Iran Displacement By Iraq As World’s Second-Largest Oil Exporter Occasions Western Fist-pumping
Sanctions against Iran are nothing new – since the United States started the ball rolling in 1979, a wide range of countries and international bodies have gotten in on the game. It’s that kind of country, is the Islamic Republic of Iran. Hardline, aggressive, and of course a nuclear weapons aspirant.
And still functioning, despite the growth in sanctions especially over the past five or so years, since the United Nations – very much with American urging – imposed its first in 2006. The UN’s focus is exclusively on nuclear but other sanctions target the broader Iranian economy and especially its key sector – energy.
And there are signs that the combined force of these international sanctions is really biting, at both government and individual citizen levels. In its latest Oil Market Report, dated 10 August, the International Energy Agency – set up back in the 1970s as a way for wealthy oil-consuming countries to handle supply-side problems (like sudden regime-change in major producing countries) – asserts that Iran has just been displaced from its long-time position as the world’s second-largest oil exporter. In July’s OMR, Iranian production for the month of June was put at 3.2 million barrels per day, with Iraq at 2.91mb/d. But in July, according to the IEA, Iran was back to 2.9 and Iraq pumped just over 3 million barrels daily.
!m(/uploads/story/239/thumbs/pic1_inline.png)The reversal might be explained by a number of factors but this ascendancy of a war-ravaged Iraq to a position lost to Iran during their nasty decade-long conflict in the 1980s has occasioned some fist-pumping in Washington and other points west. American pride has yet to make a full recovery from the 1979 revolution which overthrew the Shah – a highly-valued Cold War asset – and held to ransom for over a year the entire US diplomatic corps in Tehran.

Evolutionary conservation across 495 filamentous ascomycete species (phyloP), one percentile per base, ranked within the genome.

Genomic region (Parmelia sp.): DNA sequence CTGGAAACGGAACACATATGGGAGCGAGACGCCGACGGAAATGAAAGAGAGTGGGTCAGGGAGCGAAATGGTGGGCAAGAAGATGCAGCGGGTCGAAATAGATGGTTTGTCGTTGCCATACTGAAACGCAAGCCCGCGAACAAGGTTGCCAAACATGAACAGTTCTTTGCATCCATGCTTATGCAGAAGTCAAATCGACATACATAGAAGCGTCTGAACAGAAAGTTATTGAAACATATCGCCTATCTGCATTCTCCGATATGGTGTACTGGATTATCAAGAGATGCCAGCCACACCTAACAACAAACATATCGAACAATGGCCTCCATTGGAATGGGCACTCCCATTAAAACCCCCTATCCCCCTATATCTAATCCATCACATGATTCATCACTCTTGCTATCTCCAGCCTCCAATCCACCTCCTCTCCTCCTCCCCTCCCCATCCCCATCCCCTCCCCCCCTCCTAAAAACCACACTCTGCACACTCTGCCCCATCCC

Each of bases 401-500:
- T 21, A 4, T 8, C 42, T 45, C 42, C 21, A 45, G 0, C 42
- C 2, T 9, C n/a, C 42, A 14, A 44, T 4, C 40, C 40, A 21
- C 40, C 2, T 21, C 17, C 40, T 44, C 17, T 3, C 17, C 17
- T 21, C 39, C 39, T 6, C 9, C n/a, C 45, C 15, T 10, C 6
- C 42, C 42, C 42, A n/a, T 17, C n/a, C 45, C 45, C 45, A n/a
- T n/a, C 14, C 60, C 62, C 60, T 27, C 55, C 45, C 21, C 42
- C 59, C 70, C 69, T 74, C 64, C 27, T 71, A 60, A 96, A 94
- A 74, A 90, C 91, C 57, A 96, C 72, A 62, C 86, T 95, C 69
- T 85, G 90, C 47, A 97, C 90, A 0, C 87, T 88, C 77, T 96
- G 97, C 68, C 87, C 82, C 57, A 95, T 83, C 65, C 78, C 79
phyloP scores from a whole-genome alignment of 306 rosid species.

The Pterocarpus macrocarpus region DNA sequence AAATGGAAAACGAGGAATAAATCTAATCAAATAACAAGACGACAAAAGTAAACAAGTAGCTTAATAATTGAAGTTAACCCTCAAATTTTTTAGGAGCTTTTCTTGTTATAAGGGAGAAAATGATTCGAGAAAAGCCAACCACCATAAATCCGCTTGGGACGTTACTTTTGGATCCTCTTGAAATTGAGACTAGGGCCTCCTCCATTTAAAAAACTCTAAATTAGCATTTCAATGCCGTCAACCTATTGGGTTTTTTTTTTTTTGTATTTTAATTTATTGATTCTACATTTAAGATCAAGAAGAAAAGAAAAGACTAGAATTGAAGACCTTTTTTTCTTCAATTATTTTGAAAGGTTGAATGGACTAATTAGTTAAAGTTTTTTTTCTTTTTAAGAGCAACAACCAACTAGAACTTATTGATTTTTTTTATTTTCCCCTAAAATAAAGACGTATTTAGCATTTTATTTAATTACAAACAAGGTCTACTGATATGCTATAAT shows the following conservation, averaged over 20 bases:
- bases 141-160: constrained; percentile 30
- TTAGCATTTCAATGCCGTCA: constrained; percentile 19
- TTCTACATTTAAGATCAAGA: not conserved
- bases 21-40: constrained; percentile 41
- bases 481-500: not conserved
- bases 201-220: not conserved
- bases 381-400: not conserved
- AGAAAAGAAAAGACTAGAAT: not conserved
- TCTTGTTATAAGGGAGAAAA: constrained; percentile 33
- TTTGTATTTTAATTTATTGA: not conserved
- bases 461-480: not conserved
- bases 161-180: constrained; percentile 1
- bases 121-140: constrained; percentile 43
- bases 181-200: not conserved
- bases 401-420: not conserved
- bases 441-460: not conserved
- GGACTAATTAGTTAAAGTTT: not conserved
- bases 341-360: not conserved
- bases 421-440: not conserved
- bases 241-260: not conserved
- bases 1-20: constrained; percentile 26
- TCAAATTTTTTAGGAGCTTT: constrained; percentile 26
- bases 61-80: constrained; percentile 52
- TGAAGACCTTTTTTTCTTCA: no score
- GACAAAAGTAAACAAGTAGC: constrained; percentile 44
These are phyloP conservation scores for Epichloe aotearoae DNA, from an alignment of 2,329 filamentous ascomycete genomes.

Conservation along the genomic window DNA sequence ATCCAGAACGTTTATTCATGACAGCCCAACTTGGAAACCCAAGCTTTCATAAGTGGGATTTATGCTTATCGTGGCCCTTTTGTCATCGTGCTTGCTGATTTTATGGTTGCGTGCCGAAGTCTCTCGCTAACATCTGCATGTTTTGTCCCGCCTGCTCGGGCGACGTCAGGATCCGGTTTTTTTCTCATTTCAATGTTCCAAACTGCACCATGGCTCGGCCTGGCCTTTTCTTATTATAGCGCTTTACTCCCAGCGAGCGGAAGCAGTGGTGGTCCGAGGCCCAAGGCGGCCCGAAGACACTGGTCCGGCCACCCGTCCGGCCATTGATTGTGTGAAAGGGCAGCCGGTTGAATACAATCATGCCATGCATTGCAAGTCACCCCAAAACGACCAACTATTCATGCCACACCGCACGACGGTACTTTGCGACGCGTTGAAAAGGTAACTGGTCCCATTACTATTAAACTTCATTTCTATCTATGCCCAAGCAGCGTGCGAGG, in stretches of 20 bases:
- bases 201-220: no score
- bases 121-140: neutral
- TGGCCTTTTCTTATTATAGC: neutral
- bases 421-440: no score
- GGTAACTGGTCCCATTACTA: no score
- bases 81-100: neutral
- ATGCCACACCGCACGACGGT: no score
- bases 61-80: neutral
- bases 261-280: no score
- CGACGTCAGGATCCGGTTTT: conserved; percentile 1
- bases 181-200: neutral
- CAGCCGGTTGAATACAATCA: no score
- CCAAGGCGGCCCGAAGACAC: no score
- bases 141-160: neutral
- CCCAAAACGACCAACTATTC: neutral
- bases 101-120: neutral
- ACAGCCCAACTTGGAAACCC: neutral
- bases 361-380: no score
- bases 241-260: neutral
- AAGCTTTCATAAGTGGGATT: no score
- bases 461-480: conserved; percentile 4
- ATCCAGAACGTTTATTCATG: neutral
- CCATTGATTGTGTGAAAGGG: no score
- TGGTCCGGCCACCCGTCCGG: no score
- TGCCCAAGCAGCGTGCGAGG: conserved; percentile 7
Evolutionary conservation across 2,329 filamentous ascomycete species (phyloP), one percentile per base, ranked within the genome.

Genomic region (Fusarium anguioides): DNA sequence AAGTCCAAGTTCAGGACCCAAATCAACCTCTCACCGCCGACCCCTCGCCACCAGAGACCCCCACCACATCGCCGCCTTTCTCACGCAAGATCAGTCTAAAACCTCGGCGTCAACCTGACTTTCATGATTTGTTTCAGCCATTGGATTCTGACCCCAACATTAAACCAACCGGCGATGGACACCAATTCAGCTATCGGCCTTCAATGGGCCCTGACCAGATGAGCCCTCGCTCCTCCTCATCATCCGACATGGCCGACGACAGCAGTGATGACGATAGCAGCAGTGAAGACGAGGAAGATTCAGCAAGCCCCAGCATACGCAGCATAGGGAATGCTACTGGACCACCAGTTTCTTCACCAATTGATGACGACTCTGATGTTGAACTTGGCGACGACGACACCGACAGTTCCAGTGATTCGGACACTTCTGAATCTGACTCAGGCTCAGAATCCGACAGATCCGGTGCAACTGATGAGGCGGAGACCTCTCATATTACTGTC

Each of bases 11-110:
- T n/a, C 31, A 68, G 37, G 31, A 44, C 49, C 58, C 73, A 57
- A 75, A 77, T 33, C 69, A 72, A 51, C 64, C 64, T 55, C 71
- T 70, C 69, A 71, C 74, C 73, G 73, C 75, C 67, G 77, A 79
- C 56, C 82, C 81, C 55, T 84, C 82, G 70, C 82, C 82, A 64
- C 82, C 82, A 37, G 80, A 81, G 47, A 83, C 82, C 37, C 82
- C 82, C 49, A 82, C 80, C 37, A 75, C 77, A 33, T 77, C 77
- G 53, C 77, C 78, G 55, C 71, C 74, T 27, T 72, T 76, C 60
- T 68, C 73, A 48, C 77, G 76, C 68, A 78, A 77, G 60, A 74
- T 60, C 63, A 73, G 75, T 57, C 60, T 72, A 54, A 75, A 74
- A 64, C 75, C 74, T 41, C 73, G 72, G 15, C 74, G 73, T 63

In particular, the fall-off in Iranian oil exports is seen as evidence of a new level of efficacy in what had hitherto been primarily an American effort, with the European Union embargo on Iranian oil – and pretty much everything else – imposed at the beginning of the year kicking in from the beginning of July. A handful of EU states had already turned their backs on the Islamic Republic in support of the UN/US sanctions – notably Britain and France – but the EU-wide embargo is seemingly making an immediate impression.
The intent – and hope – is that with the EU now fully engaged in hitting Iran where it hurts, the regime there will finally accept that achievement of its nuclear ambitions is going to cost too much. Having its nuclear scientists sniped by guided bomb from Israel is one thing, but the loss of billions of dollars in projected oil exports each year is of an entirely different order. By all accounts, the ordinary people of Iran are suffering and the incumbent regime must be wondering when and how that hurt will manifest itself.
Yet, it – the regime – keeps trying to manage, and where possible deflect, the sanctions. On 8 August, the Financial Times reported that South Korea has resumed the purchase of Iranian oil. The aforementioned EU sanctions forced a number of countries to quit buying oil from Iran because of a withdrawal of EU-sourced tanker insurance. But Tehran has found the wherewithal to come up with its own tankers and its own insurance, seemingly of sufficient integrity to satisfy South Korea.
Given that it’s the Islamic Republic’s fourth-largest customer, South Korea’s renewed custom will provide some relief from the EU embargo. It also shows that not everyone backs Iran’s isolation from world trade.
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